*The Giants’ impressive turnover differential left Coughlin had plus-61 in his 17-year career as an NFL head coach (including plus-27 with the Giants). That places him third among active head coaches, behind New England’s Bill Belichick (plus-126) and Green Bay’s Mike McCarthy (plus-76).

*The Giants punted 58 times in 2012, their lowest total ever in a 16-game season and their lowest total in a non-strike season since they had 47 punts in a 14-game season in 1972 (they had 49 punts in the strike-shortened, nine-game season in 1982).

Their previous low total in a 16-game season was 64 punts in 1991, 2008 and 2009.

*Steve Weatherford’s gross punting average of 47.5 yards placed him eighth in the NFL and was the highest single-season average by a Giants punter with at least 35 kicks. The previous mark of 46.6 yards was set by Don Chandler in 1959 (on 55 punts).

*David Wilson’s 1,925 all-purpose yards were the most ever by a Giants rookie and the most
for any Giant since Tiki Barber had 2,127 in 2006. It was not, however, the highest total by an NFL rookie this season. That honor went to Tampa Bay’s Doug Martin – who was selected immediately prior to Wilson in the 2012 NFL Draft – who had … 1,926 total yards.

Wilson’s 227 kickoff return yards vs. New Orleans on Dec. 9 were the most by an NFL player in a game this season.

*Stevie Brown, whose eight interceptions were the most by a Giant in 44 years, had five returns of more than 40 yards, the highest total by an NFL player since Baltimore’s Ed Reed had five in 2004.

*The Giants’ 33 field goals were the fourth-highest total in franchise history; in 1983, 2005 and 2008, the Giants kicked 35 field goals.

*Eli Manning completed 59.9 percent of his passes in 2012 (321 of 536). That increased his career percentage to 58.60, which moved him past Kerry Collins (58.51) and into first place on the Giants’ all-time list among quarterbacks with at least 1,000 attempts.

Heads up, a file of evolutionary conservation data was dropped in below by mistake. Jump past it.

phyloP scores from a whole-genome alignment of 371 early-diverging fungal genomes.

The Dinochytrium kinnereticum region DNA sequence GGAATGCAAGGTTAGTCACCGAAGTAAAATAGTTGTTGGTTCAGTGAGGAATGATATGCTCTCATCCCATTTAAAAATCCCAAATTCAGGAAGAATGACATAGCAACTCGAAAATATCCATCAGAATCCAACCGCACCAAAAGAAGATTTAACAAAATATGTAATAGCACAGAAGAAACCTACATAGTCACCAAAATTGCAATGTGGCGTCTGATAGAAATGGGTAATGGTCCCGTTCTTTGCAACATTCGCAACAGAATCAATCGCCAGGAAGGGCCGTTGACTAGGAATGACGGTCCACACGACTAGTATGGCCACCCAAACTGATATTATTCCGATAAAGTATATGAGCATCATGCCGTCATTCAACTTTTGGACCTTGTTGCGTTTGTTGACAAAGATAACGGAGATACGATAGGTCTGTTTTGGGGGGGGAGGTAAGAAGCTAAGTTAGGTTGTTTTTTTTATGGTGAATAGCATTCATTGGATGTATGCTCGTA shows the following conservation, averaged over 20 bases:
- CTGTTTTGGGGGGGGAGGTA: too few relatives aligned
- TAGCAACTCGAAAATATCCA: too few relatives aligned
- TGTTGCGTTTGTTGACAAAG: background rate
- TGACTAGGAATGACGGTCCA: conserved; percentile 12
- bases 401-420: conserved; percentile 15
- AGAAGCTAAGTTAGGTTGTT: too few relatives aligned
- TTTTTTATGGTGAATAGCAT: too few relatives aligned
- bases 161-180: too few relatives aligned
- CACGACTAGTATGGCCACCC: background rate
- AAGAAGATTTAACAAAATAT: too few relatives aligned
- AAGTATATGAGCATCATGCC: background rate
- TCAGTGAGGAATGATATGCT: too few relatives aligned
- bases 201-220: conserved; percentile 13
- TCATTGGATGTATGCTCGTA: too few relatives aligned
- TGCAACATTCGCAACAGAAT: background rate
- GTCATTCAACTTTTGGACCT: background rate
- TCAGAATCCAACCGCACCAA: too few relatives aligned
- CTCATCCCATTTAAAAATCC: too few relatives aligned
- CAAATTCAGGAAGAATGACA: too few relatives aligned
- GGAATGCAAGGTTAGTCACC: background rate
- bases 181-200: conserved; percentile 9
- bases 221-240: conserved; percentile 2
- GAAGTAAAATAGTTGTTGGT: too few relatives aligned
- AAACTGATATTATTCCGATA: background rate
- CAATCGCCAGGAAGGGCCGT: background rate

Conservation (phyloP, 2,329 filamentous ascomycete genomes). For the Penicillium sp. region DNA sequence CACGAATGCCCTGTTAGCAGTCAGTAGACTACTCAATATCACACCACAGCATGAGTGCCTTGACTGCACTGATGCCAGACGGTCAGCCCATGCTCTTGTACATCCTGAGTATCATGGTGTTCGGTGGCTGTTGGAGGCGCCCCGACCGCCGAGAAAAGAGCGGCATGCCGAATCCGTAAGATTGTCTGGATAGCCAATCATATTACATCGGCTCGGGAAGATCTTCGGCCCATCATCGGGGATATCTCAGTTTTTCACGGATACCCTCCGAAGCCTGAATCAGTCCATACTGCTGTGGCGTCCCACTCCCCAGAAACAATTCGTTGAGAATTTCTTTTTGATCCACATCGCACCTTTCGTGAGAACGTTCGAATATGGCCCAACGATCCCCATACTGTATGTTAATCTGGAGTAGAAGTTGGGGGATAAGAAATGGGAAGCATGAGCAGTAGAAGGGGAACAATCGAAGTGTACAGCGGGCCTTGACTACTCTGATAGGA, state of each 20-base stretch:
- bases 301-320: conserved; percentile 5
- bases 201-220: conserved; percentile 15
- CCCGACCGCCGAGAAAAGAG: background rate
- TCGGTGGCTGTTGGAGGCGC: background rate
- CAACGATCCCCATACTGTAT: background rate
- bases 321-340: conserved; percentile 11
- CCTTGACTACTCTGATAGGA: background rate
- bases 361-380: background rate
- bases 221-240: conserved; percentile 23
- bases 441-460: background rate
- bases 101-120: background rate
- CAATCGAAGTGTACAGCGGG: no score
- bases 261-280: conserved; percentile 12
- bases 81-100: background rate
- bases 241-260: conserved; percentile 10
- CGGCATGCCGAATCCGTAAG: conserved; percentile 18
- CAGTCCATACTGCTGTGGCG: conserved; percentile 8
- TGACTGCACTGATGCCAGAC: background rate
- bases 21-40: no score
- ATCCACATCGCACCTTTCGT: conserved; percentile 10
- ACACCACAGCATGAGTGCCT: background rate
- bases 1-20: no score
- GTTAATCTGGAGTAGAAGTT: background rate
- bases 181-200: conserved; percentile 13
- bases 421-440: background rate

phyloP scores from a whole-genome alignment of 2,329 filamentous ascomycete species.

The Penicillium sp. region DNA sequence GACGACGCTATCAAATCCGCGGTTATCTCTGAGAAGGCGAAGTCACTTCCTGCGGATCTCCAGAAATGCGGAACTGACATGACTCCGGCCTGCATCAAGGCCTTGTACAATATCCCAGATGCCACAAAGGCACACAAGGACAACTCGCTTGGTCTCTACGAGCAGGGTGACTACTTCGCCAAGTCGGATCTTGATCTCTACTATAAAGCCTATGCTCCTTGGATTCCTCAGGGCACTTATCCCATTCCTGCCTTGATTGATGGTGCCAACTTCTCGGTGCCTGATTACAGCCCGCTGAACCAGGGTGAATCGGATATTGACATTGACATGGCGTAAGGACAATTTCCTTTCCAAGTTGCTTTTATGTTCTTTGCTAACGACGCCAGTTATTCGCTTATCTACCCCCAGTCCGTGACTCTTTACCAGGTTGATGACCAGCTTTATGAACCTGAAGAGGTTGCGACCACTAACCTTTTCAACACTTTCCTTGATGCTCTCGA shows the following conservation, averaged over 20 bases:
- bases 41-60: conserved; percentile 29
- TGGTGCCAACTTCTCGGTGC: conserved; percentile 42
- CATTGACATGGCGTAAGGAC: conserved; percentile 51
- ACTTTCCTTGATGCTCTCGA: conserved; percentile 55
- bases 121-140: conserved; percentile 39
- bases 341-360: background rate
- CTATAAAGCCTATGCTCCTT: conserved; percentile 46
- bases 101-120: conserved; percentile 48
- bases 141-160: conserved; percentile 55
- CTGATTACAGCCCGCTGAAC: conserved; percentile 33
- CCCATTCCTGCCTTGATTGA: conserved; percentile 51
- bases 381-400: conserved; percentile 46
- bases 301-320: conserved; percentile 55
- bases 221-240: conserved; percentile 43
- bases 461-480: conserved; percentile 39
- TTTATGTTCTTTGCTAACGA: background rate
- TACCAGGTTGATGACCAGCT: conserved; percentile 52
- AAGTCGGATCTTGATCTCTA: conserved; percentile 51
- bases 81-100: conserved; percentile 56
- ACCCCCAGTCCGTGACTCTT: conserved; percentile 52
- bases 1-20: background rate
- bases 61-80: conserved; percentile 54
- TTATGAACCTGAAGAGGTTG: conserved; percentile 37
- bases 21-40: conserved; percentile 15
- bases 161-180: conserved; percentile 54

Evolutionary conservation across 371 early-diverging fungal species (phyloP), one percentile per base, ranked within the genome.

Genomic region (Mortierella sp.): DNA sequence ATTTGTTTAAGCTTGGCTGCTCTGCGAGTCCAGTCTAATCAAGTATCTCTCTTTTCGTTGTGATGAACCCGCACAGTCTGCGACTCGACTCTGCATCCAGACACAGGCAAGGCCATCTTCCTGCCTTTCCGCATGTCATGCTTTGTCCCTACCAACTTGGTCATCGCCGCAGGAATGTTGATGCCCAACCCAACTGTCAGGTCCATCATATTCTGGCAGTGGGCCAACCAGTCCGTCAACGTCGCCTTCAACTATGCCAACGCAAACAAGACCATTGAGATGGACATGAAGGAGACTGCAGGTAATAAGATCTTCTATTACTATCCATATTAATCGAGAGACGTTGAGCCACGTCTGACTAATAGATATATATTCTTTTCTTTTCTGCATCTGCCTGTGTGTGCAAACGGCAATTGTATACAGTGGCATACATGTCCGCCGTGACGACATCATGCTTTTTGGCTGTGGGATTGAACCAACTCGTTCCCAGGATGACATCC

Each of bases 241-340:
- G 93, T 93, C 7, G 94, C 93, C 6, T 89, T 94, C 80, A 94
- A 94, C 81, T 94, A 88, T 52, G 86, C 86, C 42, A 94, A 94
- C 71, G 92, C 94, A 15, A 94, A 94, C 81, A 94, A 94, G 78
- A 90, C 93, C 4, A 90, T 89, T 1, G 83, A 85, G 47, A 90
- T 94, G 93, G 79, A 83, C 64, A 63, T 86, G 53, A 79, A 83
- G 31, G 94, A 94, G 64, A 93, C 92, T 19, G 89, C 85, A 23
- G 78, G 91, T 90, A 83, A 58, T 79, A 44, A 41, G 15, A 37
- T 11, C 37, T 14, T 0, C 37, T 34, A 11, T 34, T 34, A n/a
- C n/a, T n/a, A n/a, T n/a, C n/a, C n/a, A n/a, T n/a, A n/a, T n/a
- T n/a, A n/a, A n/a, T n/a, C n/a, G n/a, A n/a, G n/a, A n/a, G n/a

*Manning’s 510-yard passing performance vs. Tampa Bay on Sept. 16 was the second-highest total by an NFL quarterback in 2012 – and the highest total in a game that was completed in four quarters. Houston’s Matt Schaub threw for 527 yards in an overtime victory over Jacksonville on Nov. 18.

*Manning continues to rise on the NFL’s all-time passing lists. His 211 career touchdown passes leave him in 26th place, just one behind Hall of Famer Terry Bradshaw. Manning’s 31,527 career yards place him 33rd in history, just 21 yards behind No. 32 John Brodie. Manning is 32nd in pass attempts (4,457, 18 passes behind Ken Anderson) and 30th in completions (2,612, 42 behind Anderson).

*Ahmad Bradshaw (four times), Andre Brown and Wilson (once each) rushed for at least 100 yards in a game in 2012. The Giants were the only NFL team with three different players with a 100-yard rushing game this season.

*Bradshaw’s 200-yard rushing outing vs. Cleveland on Oct. 7 was one of eight 200-yard games by NFL runners in 2012. Players from NFC teams accounted for six of the eight 200-yard games, including two by Minnesota’s Adrian Peterson.

*Victor Cruz’s 86 receptions were the second-highest total in Giants history, training only Steve Smith’s 107 catches in 2009.

*Esoteric stat of the year: the Giants set a franchise record in 2012 with 37 first downs by penalty, break the former mark of 36, set in 1997.